Like all those who place the ego’s false persona before all else, Simone De Beauvoir struggled mightily with the reality of death. She writes of “the scandal of finiteness,” referring to our inescapable mortality. When you insist on emphasizing your separateness and see yourself as merely an isolated conscious ego, it becomes inevitable that fear of the permanent extinction of consciousness — occasioned by physical death — will threaten your peace of mind. Death can become something of a preoccupation.
Simone de Beauvoir and Jean Paul Sartre wanted more from life than it could give. (Photo: Wikipedia)
The real scandal here is de Beauvoir’s way of ignoring the bigger picture — the immortality of the human race, which transcends individual mortality. Unfortunately, for those locked into believing they are merely a self-made false persona, only the individual counts. They never look beyond the boundaries of self-absorption and never seem to learn that such selfishness comes at a terrible price. Placing too much emphasis on maintaining a false image is a massive source of anxiety. The chronic angst generated by the necessity of maintaining and defending an idealized false persona is confused with fear of death and labelled existential angst. However, it is the dread of humiliation and exposure as a fraud that really drives this kind of continuing anxiety. The more-immediate fear is the death of the false persona.
Fear of death is mostly dread of the permanent loss of conscious awareness. We see that expiration, the snuffing out of the light, as the final irrevocable end of who we are, the irremediable dissolution of our identity. However, our consciousness is not who we are – it is only our way of knowing who we are. We prove this every night when we sleep and consciousness dissolves, only to magically reappear the next day. If consciousness is who we are, how do we survive this regular extinction? We survive because the self is who we really are.
Tradition can ease the fear of death by overcoming social- and self-alienation and providing assurance that some part of us will live on. (Image: wpclipart.com)
The self lives in the unconscious and the unconscious never sleeps. Picture it as a well-furnished room. We store our memories there. Consciousness is the light that enables us to see and know them. Switch off the light – as in sleep – and the furnished room remains, and we see it once more when consciousness, the light, returns.
Simone de Beauvoir’s useless passion is the desire to escape death by becoming God.
French writer and feminist intellectual Simone de Beauvoir was Jean Paul Sartre’s long-time lover and companion. She did not consider herself a philosopher, but nevertheless advanced some challenging ideas. One of these was her concept of the “useless passion,” the desire to be God. De Beauvoir posited two sides to this passion: violence and merging. Violence, the attempt to wound or destroy others is a bid for omnipotence. Merging with the world or cosmos, what we might call the “all-is-one” philosophy is a bid for omnipresence and omniscience. At the philosophical level, the useless passion stems from the truth of human existence; that is, that we are finite and that we will die. The useless passion is our desire to escape from our finiteness. It is important to realize that those who espouse violence and the all-is-one philosophy may be unaware of their true motives for doing so.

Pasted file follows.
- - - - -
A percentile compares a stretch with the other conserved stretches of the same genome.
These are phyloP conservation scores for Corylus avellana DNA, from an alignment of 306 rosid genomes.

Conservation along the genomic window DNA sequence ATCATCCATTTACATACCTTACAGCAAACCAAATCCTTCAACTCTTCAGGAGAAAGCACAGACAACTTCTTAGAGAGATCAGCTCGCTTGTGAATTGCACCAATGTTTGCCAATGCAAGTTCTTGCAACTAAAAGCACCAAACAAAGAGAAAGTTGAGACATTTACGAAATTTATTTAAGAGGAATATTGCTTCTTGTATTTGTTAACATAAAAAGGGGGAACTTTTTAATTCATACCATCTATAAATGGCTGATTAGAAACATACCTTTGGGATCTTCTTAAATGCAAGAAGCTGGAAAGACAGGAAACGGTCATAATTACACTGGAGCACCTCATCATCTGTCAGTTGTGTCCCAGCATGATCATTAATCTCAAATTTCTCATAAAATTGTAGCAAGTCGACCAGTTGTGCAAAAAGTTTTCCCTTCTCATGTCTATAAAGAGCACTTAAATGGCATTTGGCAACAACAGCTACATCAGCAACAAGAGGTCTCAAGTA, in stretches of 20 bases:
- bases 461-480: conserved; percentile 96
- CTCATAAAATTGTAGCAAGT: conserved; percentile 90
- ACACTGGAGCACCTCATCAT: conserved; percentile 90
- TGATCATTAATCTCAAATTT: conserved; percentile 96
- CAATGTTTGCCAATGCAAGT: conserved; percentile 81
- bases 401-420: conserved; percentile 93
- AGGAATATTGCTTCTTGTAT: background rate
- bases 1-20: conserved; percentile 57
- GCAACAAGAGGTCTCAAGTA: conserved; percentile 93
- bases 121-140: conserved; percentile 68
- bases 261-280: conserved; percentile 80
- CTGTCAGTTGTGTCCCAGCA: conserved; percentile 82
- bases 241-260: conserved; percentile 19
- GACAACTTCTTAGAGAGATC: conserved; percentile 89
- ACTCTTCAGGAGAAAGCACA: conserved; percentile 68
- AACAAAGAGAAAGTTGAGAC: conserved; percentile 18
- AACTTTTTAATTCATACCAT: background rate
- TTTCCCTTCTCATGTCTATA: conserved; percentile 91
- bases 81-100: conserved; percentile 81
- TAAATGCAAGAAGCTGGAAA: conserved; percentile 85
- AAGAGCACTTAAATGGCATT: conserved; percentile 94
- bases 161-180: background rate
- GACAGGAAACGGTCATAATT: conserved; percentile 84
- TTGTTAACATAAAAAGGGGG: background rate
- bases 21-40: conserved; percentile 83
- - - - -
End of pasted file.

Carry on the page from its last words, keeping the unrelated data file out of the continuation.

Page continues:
Do human beings literally create the cosmos by thinking and conceiving ideas about how it works? (Image: public domain.)
In the early days of the Christian era, a curious flip or reversal of reality occurred in the minds of the period’s thinkers. Faced with the insecurity engendered by the steady decline of the Roman Empire they decided the old assumption that “I die but the world goes on,” should actually read, “the world dies but I go on.” Thus the idea of immortality was born. Life continued eternally after death. The individual survived, while the world eventually ceased to exist.
A similar phenomenon of reversal is growing in our own time. Faced with the rapid decline in the importance of humankind brought about by the discoveries of science, some of today’s “thinkers” have taken to reversing the idea that puny man discovers or uncovers a pre-existing universe and its preset laws. They offer instead the elevating concept of man-the-god, a being that creates the universe and its laws in an ongoing off-the-cuff manner simply by thinking about the cosmos and how it works. There were no black holes, according to this way of looking at things, until some astrophysicist thought them up! (A more likely explanation is that the concept came first and then someone juggled the facts to fit the concept, but we will leave such “cynical” considerations for a future post.)